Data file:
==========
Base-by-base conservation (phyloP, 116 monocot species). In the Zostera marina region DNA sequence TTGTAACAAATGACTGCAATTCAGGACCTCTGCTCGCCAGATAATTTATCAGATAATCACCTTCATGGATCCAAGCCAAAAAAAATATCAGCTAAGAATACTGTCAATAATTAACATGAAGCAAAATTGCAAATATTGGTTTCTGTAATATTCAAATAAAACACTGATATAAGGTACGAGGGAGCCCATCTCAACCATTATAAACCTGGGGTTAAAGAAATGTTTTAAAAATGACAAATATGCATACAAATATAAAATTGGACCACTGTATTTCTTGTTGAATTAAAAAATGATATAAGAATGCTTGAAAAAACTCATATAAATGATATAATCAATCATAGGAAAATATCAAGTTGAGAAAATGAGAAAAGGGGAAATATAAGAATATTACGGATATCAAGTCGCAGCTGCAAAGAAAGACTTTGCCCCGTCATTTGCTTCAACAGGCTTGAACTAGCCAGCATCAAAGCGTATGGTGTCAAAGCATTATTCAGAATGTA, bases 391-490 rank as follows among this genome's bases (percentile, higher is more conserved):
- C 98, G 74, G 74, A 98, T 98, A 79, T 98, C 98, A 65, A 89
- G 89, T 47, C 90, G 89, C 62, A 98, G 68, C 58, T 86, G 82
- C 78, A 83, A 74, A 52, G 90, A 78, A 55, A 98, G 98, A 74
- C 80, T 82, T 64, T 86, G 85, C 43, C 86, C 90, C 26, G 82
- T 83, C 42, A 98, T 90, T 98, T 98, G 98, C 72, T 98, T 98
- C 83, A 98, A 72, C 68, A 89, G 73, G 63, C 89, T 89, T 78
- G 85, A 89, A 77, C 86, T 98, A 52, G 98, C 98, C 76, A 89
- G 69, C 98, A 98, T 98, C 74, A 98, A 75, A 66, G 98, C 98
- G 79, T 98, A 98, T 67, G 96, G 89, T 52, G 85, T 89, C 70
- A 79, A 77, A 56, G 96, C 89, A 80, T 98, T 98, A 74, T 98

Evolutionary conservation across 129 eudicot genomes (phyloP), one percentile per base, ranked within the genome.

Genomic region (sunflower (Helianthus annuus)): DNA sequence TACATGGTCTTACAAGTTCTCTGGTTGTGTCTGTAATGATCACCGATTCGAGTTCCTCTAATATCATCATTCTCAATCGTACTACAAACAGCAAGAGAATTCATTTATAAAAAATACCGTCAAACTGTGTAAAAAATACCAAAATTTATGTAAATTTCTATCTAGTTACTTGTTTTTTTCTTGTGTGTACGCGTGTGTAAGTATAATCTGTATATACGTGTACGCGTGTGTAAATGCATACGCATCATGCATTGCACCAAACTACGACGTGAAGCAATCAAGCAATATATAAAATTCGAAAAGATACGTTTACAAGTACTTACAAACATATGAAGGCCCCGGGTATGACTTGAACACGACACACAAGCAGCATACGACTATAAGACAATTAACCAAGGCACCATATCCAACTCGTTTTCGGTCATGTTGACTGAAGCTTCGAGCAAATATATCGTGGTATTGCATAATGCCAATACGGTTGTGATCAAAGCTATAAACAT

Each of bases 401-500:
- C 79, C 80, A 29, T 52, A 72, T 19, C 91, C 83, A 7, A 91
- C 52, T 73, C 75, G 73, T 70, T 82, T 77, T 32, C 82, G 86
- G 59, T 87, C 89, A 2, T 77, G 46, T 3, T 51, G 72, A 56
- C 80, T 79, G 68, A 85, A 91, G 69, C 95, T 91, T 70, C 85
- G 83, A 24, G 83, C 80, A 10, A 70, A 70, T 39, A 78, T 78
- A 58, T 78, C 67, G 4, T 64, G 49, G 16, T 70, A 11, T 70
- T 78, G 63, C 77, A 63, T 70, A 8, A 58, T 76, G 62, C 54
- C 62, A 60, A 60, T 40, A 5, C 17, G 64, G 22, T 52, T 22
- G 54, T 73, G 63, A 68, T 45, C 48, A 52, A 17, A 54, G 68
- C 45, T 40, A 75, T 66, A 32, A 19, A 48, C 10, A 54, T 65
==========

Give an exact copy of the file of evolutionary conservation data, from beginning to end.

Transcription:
Base-by-base conservation (phyloP, 116 monocot species). In the Zostera marina region DNA sequence TTGTAACAAATGACTGCAATTCAGGACCTCTGCTCGCCAGATAATTTATCAGATAATCACCTTCATGGATCCAAGCCAAAAAAAATATCAGCTAAGAATACTGTCAATAATTAACATGAAGCAAAATTGCAAATATTGGTTTCTGTAATATTCAAATAAAACACTGATATAAGGTACGAGGGAGCCCATCTCAACCATTATAAACCTGGGGTTAAAGAAATGTTTTAAAAATGACAAATATGCATACAAATATAAAATTGGACCACTGTATTTCTTGTTGAATTAAAAAATGATATAAGAATGCTTGAAAAAACTCATATAAATGATATAATCAATCATAGGAAAATATCAAGTTGAGAAAATGAGAAAAGGGGAAATATAAGAATATTACGGATATCAAGTCGCAGCTGCAAAGAAAGACTTTGCCCCGTCATTTGCTTCAACAGGCTTGAACTAGCCAGCATCAAAGCGTATGGTGTCAAAGCATTATTCAGAATGTA, bases 391-490 rank as follows among this genome's bases (percentile, higher is more conserved):
- C 98, G 74, G 74, A 98, T 98, A 79, T 98, C 98, A 65, A 89
- G 89, T 47, C 90, G 89, C 62, A 98, G 68, C 58, T 86, G 82
- C 78, A 83, A 74, A 52, G 90, A 78, A 55, A 98, G 98, A 74
- C 80, T 82, T 64, T 86, G 85, C 43, C 86, C 90, C 26, G 82
- T 83, C 42, A 98, T 90, T 98, T 98, G 98, C 72, T 98, T 98
- C 83, A 98, A 72, C 68, A 89, G 73, G 63, C 89, T 89, T 78
- G 85, A 89, A 77, C 86, T 98, A 52, G 98, C 98, C 76, A 89
- G 69, C 98, A 98, T 98, C 74, A 98, A 75, A 66, G 98, C 98
- G 79, T 98, A 98, T 67, G 96, G 89, T 52, G 85, T 89, C 70
- A 79, A 77, A 56, G 96, C 89, A 80, T 98, T 98, A 74, T 98

Evolutionary conservation across 129 eudicot genomes (phyloP), one percentile per base, ranked within the genome.

Genomic region (sunflower (Helianthus annuus)): DNA sequence TACATGGTCTTACAAGTTCTCTGGTTGTGTCTGTAATGATCACCGATTCGAGTTCCTCTAATATCATCATTCTCAATCGTACTACAAACAGCAAGAGAATTCATTTATAAAAAATACCGTCAAACTGTGTAAAAAATACCAAAATTTATGTAAATTTCTATCTAGTTACTTGTTTTTTTCTTGTGTGTACGCGTGTGTAAGTATAATCTGTATATACGTGTACGCGTGTGTAAATGCATACGCATCATGCATTGCACCAAACTACGACGTGAAGCAATCAAGCAATATATAAAATTCGAAAAGATACGTTTACAAGTACTTACAAACATATGAAGGCCCCGGGTATGACTTGAACACGACACACAAGCAGCATACGACTATAAGACAATTAACCAAGGCACCATATCCAACTCGTTTTCGGTCATGTTGACTGAAGCTTCGAGCAAATATATCGTGGTATTGCATAATGCCAATACGGTTGTGATCAAAGCTATAAACAT

Each of bases 401-500:
- C 79, C 80, A 29, T 52, A 72, T 19, C 91, C 83, A 7, A 91
- C 52, T 73, C 75, G 73, T 70, T 82, T 77, T 32, C 82, G 86
- G 59, T 87, C 89, A 2, T 77, G 46, T 3, T 51, G 72, A 56
- C 80, T 79, G 68, A 85, A 91, G 69, C 95, T 91, T 70, C 85
- G 83, A 24, G 83, C 80, A 10, A 70, A 70, T 39, A 78, T 78
- A 58, T 78, C 67, G 4, T 64, G 49, G 16, T 70, A 11, T 70
- T 78, G 63, C 77, A 63, T 70, A 8, A 58, T 76, G 62, C 54
- C 62, A 60, A 60, T 40, A 5, C 17, G 64, G 22, T 52, T 22
- G 54, T 73, G 63, A 68, T 45, C 48, A 52, A 17, A 54, G 68
- C 45, T 40, A 75, T 66, A 32, A 19, A 48, C 10, A 54, T 65